Pour into the prepared pan and bake for 40–50 minutes. If a knife or skewer inserted into the middle comes out clean, the cake is cooked.

    Meanwhile, make the topping. Place all the ingredients in a heavy-based pan and cook gently over low heat until the butter melts, or heat in a microwave-proof container. Give it a good stir.

    Remove the cake from the oven, spoon the topping mixture onto it and spread it out evenly, then return it to the oven for a further 20 minutes, or until the top is golden brown.

     

    Vanilla by Janet Sawyer is available here.

     Happy Friday everyone and enjoy your Vanilla!


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  • Posted on October 16, 2014

    The one where we bought a pumpkin...

    Last night we had a super evening filled with charcuterie, cornichons, cheers and chums at Muddy Boots, The Modern Meat Company.

    Celebrating the launch of an absolutely cracking new book by our lovely author, Miranda Ballard, we enjoyed a delightful selection of salumi themed treats, a delicious glass (or two?!) of Sauvignon Blanc and great company to chat and laugh the night away!

    The book took centre stage with beautiful photography by Steve Painter, Miranda’s scrumptious recipes and the kind of feel that makes you just want to pick it up and flick through the pages!

    Congratulations Miranda! The book is fantastic and the evening was so much fun. Can we do it all over again?!

    If cured meat recipes and delicious salumi platters sound good to you, then Miranda's book Charcuterie is available here.

    And in case you were wondering, we picked up a pumpkin from a nice man setting up his stall at Borough Market on the way home... it will now forever be the launch where we bought a pumpkin!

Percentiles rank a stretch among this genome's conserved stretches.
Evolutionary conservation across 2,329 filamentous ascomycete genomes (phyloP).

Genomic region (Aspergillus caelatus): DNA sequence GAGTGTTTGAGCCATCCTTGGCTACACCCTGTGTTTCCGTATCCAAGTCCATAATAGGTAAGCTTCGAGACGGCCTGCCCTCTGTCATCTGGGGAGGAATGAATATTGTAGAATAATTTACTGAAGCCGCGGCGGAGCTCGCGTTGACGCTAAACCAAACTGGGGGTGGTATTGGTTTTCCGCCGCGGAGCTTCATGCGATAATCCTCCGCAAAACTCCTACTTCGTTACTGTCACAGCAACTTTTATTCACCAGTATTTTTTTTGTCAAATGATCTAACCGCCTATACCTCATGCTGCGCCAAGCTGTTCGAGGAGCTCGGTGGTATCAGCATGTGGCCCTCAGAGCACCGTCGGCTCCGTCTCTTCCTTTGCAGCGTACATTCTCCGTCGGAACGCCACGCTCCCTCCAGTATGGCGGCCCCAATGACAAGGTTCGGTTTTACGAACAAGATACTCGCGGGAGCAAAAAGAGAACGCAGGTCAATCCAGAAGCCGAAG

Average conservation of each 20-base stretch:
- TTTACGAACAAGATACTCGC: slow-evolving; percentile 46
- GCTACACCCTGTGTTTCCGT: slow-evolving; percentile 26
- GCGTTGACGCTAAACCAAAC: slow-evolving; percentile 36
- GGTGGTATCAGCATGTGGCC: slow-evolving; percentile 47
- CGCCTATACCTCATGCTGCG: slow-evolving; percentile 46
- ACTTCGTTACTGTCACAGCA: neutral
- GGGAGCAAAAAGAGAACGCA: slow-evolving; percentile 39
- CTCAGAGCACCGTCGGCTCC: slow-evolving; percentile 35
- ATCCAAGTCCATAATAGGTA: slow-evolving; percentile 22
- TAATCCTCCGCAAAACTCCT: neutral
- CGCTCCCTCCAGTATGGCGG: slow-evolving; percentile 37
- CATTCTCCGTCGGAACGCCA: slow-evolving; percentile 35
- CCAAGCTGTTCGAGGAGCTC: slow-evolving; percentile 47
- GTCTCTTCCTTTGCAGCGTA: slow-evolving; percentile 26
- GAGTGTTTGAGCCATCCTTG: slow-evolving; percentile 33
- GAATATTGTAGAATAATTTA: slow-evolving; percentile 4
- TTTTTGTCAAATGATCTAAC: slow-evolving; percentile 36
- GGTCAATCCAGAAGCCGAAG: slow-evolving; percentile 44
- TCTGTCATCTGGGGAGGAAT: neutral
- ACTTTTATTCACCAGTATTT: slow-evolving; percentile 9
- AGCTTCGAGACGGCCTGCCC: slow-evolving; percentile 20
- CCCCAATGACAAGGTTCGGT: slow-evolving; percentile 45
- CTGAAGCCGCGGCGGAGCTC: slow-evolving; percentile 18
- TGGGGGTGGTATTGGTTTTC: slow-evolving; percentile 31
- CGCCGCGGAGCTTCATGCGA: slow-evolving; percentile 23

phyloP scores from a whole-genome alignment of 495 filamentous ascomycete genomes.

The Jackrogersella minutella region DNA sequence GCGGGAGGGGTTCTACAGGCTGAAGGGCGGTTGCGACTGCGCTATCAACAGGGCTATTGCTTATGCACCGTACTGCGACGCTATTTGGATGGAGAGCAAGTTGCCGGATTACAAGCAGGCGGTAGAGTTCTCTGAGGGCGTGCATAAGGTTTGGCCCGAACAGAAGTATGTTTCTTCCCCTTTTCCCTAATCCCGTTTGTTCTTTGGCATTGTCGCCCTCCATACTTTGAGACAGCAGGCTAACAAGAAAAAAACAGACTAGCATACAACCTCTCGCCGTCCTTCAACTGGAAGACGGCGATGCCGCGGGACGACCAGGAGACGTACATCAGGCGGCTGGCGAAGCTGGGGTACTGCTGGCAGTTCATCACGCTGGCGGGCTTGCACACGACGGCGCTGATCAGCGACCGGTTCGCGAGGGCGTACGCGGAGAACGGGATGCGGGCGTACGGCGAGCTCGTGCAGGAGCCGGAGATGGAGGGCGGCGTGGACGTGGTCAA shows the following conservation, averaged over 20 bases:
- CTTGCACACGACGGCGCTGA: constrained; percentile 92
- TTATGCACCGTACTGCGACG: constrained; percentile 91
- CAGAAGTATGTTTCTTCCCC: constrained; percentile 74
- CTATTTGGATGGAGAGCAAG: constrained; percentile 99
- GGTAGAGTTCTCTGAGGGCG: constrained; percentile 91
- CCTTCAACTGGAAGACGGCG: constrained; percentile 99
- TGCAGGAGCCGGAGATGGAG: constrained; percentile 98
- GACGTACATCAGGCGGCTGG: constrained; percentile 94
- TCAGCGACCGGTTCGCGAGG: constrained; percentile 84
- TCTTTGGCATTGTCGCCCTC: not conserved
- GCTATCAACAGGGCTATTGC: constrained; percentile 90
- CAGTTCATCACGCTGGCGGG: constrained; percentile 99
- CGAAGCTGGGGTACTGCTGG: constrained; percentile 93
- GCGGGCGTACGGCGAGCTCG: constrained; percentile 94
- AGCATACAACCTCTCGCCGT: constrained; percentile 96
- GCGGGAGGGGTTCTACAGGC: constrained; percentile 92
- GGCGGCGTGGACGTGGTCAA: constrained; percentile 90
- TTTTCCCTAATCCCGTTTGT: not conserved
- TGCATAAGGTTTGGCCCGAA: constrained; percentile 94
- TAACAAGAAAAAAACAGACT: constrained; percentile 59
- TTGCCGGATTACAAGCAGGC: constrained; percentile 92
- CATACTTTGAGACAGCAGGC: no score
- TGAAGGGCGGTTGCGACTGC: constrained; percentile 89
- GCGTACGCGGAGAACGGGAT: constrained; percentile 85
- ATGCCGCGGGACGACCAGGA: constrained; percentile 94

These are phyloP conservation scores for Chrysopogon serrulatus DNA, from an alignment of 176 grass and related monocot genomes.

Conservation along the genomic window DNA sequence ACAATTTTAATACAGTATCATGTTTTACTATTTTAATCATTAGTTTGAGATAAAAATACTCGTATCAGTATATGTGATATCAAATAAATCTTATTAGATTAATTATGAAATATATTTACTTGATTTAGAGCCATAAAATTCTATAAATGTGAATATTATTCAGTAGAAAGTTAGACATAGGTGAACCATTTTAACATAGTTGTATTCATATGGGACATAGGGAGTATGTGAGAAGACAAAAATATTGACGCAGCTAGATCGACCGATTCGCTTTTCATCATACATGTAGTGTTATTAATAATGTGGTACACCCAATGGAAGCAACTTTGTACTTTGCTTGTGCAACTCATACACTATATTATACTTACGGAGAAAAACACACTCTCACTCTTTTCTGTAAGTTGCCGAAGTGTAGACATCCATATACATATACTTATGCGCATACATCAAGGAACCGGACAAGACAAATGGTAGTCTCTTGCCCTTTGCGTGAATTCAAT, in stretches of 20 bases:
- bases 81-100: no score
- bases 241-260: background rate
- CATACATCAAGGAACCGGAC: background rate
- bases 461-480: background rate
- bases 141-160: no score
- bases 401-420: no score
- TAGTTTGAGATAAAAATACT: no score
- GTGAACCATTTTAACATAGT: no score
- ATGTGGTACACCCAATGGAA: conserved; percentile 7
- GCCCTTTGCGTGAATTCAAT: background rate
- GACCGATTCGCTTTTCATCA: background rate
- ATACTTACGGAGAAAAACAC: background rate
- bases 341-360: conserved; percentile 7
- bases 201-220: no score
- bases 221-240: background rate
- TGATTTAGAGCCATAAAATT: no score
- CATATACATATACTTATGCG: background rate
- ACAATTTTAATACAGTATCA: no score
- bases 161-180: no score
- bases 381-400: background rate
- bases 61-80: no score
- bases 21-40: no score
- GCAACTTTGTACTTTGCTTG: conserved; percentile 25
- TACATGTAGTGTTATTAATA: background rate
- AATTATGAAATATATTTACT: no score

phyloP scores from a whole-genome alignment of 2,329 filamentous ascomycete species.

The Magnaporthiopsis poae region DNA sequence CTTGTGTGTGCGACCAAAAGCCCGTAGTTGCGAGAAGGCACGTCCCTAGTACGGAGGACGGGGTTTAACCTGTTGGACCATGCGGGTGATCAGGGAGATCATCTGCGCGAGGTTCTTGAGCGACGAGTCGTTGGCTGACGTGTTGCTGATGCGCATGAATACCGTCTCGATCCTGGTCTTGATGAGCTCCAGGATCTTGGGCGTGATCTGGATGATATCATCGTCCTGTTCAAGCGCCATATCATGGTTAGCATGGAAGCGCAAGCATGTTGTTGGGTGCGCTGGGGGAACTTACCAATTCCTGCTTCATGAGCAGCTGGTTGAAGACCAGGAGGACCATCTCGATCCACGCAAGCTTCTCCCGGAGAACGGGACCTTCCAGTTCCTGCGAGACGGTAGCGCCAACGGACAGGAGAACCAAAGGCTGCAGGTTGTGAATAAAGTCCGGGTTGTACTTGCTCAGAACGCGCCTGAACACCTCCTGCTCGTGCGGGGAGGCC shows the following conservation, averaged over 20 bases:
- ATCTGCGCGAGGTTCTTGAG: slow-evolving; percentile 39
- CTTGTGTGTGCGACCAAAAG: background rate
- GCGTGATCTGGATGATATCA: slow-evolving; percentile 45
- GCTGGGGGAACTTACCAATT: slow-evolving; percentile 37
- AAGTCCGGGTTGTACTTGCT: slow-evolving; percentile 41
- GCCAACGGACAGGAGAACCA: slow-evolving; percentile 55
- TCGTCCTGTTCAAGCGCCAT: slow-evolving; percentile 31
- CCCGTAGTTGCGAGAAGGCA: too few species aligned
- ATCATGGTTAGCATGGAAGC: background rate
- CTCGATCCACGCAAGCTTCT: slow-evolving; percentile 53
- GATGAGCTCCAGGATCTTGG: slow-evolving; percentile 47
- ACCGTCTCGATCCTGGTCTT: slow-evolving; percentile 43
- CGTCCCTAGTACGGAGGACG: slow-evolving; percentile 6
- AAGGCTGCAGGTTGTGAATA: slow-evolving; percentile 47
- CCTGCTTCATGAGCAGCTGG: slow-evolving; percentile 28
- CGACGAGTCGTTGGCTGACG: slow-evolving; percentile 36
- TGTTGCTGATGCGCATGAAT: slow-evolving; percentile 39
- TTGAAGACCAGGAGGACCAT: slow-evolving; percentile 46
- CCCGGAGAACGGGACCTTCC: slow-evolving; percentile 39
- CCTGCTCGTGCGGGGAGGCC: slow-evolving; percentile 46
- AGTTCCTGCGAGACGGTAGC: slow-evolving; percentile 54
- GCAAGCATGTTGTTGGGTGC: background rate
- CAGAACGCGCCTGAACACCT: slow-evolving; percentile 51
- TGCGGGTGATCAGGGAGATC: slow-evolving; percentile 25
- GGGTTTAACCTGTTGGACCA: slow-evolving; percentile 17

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  • Posted on October 15, 2014

    How an editor became a poker queen!

    Coinciding with this year’s European Poker Tournament currently taking place in London (8th – 18th October) and celebrating the launch of her book, How to Become a Poker Queen, Rebecca McAdam held a wonderful poker party at The Grand Connaught Rooms last night where we had the chance to learn about the game, gather her top tips, as well as play a friendly (though competitive!) tournament. We had a fantastic evening and even walked away with a few prizes!

    Whether you’re new to poker or have some experience, Rebecca will show you how to hone your instincts and truly become a poker queen. Below are her tips for beginners and a few pictures from the evening!

     

    Tips for beginners

    I recently asked professional poker player Ben Jenkins to show some people I work with how to play poker and teach them tips on how to be successful early on in their poker journey. As they bounded out into the world ready to take on allcomers I thought that his advice would be perfect in preparing you for your time at the felt. Here are the wonderful Ben Jenkins’ tips: